I remember November 13, 1982. It was an exciting day. Boxing in the afternoon always was. Back then, it happened regularly. Live in Sin City at Caesars Palace.
The fight would be on CBS. Commentators were Tim Ryan, Gil Clancy, and Sugar Ray Leonard. Ryan was excellent. Clancy was a well-known trainer who had worked with welterweight and middleweight champion Emile Griffith, contender Jerry Quarry, former heavyweight champion George Foreman, heavyweight Gerry Cooney, and later multi—division champion Oscar De La Hoya.
Ryan and Clancy, who had been working together since the 1970s, were a dynamic team.
“What made him (Clancy) the best, in my view, is because he was a trainer, he could see both guys at the same time,” Ryan said in a piece posted on www.badlefthook.com. “Most of us focus on one or the other, not the two of them at once. That’s why the audience, whether they were knowledgeable coming in or just passing by, learned a lot from Gil.”
WBA Lightweight champion Boom Boom Mancini was fighting leading contender Duk Koo Kim. His high ranking was a mystery. Kim was relatively unknown. Mancini was not. His story had captured the hearts of most boxing fans. Mancini had dedicated his career to his father, Lenny, a top-ranked fighter from the 1930s and 40s.
He even borrowed his dad’s nickname, “Boom Boom.”
Ray “Boom Boom” Mancini captured the lightweight title with a first-round knockout over Arturo Frias in May 1982. The fight was two minutes of bombs thrown and landed. That was Mancini. He presented the belt to his dad.
Mancini was 21, Kim 23. South Korean Kim would be fighting for the second time out of his home country. His purse was 20,000. Mancini would make 250K. Kim was confident before the fight.
“Either he dies, or I die,” he reportedly told a Las Vegas reporter.
The fight was war from the opening bell. Mancini landed hard hooks consistently, but Kim fought back. And back. Mancini hurt his left hand in round three. There was no quit in either fighter. As the fight wore on, Mancini continued his onslaught, but not enough for referee Richard Green to call a halt to the fight. Kim would dig deep and find what he needed to stay in the fight.
Leonard said, “I really thought fatigue set in, then all of a sudden he (Kim) makes me change my mind.”
In round 13, Mancini pounded on Kim, only to have the challenger fight back. It was remarkable to see, but a tragic price was building.
Heading into round 14, Mancini was comfortably ahead on the scorecards by scores 127-121, 126-122 and 128-124. The fight was his, but the intensity continued. The war would not stop until one fighter was unable to continue. Mancini hit Kim with a shot to the body, followed by a right hand. Kim stumbled, and Mancini pounced. Another right felled Kim on his back. Kim valiantly tried to rise, but Greene waved the fight off.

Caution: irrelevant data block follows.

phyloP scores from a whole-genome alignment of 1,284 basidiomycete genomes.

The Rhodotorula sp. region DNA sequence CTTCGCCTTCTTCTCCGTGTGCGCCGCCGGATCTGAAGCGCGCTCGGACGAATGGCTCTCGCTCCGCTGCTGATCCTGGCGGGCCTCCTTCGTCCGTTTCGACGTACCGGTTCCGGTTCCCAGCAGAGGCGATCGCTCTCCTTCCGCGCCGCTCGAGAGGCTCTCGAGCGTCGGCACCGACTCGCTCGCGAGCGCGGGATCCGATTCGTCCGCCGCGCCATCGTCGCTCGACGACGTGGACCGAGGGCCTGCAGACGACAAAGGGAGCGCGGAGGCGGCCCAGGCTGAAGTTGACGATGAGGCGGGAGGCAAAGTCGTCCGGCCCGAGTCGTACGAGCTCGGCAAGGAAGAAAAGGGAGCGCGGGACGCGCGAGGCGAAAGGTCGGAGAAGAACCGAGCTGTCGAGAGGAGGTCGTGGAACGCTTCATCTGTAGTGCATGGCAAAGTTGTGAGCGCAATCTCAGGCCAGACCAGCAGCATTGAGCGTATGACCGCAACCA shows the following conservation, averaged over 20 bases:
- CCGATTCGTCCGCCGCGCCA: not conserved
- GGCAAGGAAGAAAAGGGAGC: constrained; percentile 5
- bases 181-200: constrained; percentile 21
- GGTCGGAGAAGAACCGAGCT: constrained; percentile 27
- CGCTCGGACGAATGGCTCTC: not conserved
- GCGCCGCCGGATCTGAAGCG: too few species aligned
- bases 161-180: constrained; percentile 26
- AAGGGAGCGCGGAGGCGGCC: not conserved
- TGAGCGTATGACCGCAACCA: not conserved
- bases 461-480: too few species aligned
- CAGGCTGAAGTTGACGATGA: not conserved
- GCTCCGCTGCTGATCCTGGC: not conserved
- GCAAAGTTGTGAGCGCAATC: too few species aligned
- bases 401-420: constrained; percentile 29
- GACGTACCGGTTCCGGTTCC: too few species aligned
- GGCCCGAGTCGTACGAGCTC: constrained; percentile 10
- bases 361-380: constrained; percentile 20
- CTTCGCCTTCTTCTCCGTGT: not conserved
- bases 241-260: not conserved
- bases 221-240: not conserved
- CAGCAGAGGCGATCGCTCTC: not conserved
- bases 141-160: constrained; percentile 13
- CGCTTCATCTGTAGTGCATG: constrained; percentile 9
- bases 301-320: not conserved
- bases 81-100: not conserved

Mancini celebrated, but not for long. Kim collapsed in his corner.
Hours later, he slipped into a coma and died four days later. The residual effects of the bout were devastating.
Kim’s mother and Greene committed suicide.
According To promoter Bob Arum, Mancini was never the same fighter.
Said Mancini, “He died once, and I felt I was dying every day. When you’re a fighter, you develop a respect for your opponent. I had all the respect in the world for this guy. I just wanted to win the fight. I never wanted to see him hurt.”
I was numb after. The excitement had long ceased.
If you enjoy hearing from the legends of pro sports, then be sure to tune into “The Grueling Truth” sports shows, “Where the legends speak”
Contact us: firstname.lastname@example.org
Players must be 21 years of age or older or reach the minimum age for gambling in their respective state and located in jurisdictions where online gambling is legal. Please play responsibly. Bet with your head, not over it. If you or someone you know has a gambling problem, and wants help, call or visit: (a) the Council on Compulsive Gambling of New Jersey at 1-800-Gambler or www.800gambler.org; or (b) Gamblers Anonymous at 855-2-CALL-GA or www.gamblersanonymous.org.
This site is using Cloudflare and adheres to the Google Safe Browsing Program. We adapted Google's Privacy Guidelines to keep your data safe at all times.